Visitor perceptions of rural landscapes : a case study in the Peak District National Park, England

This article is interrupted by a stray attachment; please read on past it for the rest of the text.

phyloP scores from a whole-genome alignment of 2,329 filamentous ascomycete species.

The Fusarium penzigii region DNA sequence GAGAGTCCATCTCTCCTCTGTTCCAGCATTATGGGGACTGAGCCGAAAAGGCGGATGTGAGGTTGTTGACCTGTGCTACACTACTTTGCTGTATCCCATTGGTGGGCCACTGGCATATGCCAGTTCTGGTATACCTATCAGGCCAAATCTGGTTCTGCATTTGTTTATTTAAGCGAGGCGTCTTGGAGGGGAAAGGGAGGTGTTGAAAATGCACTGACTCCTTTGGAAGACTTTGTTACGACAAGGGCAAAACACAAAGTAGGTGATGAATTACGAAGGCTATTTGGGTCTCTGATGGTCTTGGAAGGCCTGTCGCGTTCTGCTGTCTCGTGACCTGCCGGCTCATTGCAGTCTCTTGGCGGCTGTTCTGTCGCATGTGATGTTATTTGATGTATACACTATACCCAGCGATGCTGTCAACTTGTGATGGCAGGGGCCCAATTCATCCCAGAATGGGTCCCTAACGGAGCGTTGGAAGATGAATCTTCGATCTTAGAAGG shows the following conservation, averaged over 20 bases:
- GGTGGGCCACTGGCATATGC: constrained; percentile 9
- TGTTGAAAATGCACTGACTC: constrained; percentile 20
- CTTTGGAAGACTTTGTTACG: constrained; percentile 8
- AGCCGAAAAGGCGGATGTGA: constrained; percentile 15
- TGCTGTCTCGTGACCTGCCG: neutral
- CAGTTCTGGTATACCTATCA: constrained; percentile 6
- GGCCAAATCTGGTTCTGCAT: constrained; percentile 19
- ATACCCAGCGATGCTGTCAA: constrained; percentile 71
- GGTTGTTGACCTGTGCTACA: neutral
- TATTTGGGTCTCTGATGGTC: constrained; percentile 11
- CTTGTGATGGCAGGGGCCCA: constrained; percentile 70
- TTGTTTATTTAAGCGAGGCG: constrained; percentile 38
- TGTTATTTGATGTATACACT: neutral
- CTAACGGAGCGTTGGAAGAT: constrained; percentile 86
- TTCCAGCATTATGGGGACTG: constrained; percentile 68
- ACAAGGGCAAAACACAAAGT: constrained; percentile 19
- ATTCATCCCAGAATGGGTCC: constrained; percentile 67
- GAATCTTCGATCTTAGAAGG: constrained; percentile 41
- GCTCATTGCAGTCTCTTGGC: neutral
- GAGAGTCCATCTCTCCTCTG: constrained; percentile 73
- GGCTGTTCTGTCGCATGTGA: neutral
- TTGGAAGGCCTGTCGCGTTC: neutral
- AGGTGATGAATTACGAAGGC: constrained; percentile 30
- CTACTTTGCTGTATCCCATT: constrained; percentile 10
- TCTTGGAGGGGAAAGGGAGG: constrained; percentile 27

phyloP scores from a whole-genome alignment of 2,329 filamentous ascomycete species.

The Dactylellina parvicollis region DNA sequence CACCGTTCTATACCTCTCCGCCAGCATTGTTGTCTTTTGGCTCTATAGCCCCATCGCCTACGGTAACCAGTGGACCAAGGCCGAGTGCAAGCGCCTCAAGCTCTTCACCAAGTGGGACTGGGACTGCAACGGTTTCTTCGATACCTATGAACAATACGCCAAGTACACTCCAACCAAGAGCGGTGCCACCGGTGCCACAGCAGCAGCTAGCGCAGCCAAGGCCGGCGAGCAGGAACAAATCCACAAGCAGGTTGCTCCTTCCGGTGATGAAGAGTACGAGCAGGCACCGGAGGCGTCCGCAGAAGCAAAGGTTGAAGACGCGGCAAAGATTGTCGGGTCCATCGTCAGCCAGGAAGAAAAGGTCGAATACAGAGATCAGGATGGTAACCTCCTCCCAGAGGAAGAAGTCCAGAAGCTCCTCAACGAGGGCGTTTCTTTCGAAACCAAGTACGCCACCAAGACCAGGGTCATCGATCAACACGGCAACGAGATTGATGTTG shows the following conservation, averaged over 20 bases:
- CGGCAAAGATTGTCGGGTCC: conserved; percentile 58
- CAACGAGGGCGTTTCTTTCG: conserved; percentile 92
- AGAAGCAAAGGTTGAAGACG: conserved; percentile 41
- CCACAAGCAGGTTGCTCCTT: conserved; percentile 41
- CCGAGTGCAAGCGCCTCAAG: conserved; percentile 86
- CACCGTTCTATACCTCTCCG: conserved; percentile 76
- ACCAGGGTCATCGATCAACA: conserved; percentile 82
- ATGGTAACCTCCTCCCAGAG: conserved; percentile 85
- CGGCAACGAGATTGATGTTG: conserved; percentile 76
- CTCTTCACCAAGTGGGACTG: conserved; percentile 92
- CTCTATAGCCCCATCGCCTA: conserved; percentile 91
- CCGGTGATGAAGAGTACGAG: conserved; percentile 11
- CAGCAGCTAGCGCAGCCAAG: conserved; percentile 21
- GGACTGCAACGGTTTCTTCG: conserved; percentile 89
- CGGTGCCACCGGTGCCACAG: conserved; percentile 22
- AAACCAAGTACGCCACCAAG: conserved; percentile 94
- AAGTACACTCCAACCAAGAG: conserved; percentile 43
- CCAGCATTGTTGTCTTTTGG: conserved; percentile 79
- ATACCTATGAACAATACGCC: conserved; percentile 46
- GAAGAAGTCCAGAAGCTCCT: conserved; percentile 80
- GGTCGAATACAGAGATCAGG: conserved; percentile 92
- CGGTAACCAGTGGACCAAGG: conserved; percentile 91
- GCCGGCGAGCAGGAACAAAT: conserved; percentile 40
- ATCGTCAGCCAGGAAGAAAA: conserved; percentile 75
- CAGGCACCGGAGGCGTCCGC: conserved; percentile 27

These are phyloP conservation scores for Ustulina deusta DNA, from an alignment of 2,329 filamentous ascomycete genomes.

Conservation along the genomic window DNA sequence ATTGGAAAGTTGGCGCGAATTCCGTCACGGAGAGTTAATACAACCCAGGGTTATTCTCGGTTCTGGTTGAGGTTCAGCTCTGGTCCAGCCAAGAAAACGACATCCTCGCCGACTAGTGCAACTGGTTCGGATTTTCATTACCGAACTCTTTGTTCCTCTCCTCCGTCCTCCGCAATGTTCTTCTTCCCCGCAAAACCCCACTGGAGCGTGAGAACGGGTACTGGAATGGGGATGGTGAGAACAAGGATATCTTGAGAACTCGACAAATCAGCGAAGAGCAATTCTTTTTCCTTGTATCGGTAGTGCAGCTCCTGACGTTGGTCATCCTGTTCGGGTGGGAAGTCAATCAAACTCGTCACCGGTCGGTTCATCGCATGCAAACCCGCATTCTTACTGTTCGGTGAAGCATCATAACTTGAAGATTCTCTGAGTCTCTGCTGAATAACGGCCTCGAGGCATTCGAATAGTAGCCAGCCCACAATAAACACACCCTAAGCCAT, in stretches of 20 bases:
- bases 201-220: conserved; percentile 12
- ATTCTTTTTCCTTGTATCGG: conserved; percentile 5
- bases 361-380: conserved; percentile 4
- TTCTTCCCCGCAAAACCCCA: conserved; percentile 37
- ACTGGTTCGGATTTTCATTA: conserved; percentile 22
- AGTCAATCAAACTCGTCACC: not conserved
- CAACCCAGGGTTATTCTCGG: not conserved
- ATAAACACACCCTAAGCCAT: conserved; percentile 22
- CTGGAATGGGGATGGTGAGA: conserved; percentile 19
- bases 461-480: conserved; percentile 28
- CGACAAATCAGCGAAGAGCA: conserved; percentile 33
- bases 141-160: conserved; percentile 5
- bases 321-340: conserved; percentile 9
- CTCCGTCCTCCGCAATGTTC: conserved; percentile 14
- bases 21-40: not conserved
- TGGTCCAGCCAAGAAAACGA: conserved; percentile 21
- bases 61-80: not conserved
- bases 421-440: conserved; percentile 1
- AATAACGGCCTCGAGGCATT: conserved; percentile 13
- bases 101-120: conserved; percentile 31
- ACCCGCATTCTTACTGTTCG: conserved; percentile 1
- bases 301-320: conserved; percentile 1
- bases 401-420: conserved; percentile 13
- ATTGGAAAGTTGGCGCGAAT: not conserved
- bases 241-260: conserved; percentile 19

Maintaining national parks is an integral policy tool to conserve rare habitats. However, because national parks are funded by taxpayers, they must also serve the needs of the general public. Increasingly, and thanks to today’s diverse society, there is evidence that this creates challenges for park managers who are pulled in two opposing directions: to conserve nature on the one hand and to meet different visitor expectations on the other. This tension was explored in the Peak District National Park, a rural landscape dominated by heather moorland and sheep farming in Northern England where research was conducted to determine how social class and ethnicity shaped perceptions of the park. Results uncovered that social class played a very strong role in shaping perceptions of this region with ‘middle class’ respondents reacting far more favourably to the park than people from more working class backgrounds.We observed ethnicity playing a similar role, though our results are less significantly different.